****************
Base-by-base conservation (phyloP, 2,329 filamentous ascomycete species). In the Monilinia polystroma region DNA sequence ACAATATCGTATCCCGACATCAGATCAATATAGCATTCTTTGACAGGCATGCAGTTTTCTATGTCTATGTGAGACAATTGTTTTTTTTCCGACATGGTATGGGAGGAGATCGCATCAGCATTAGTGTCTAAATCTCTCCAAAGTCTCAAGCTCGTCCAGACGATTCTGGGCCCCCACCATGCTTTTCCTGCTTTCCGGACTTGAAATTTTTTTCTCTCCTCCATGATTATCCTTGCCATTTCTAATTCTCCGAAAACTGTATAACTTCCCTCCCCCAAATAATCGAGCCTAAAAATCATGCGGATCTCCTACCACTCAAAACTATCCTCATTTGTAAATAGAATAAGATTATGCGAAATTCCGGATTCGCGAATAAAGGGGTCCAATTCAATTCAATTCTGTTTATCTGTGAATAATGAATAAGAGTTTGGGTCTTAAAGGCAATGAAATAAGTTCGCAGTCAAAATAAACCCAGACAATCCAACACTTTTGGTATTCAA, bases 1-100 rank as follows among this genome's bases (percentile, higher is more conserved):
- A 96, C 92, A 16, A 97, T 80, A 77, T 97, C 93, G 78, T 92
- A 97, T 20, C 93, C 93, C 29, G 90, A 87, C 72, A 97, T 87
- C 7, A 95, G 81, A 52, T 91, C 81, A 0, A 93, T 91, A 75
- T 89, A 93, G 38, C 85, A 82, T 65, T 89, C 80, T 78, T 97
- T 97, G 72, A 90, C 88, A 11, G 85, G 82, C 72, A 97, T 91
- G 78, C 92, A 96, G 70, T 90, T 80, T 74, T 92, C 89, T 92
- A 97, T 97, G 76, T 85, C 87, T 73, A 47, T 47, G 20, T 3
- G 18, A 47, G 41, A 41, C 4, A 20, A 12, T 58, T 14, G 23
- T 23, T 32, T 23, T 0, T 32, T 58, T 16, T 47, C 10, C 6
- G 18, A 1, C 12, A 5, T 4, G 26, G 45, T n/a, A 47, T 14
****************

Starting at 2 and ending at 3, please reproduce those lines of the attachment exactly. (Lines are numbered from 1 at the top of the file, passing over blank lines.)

- A 96, C 92, A 16, A 97, T 80, A 77, T 97, C 93, G 78, T 92
- A 97, T 20, C 93, C 93, C 29, G 90, A 87, C 72, A 97, T 87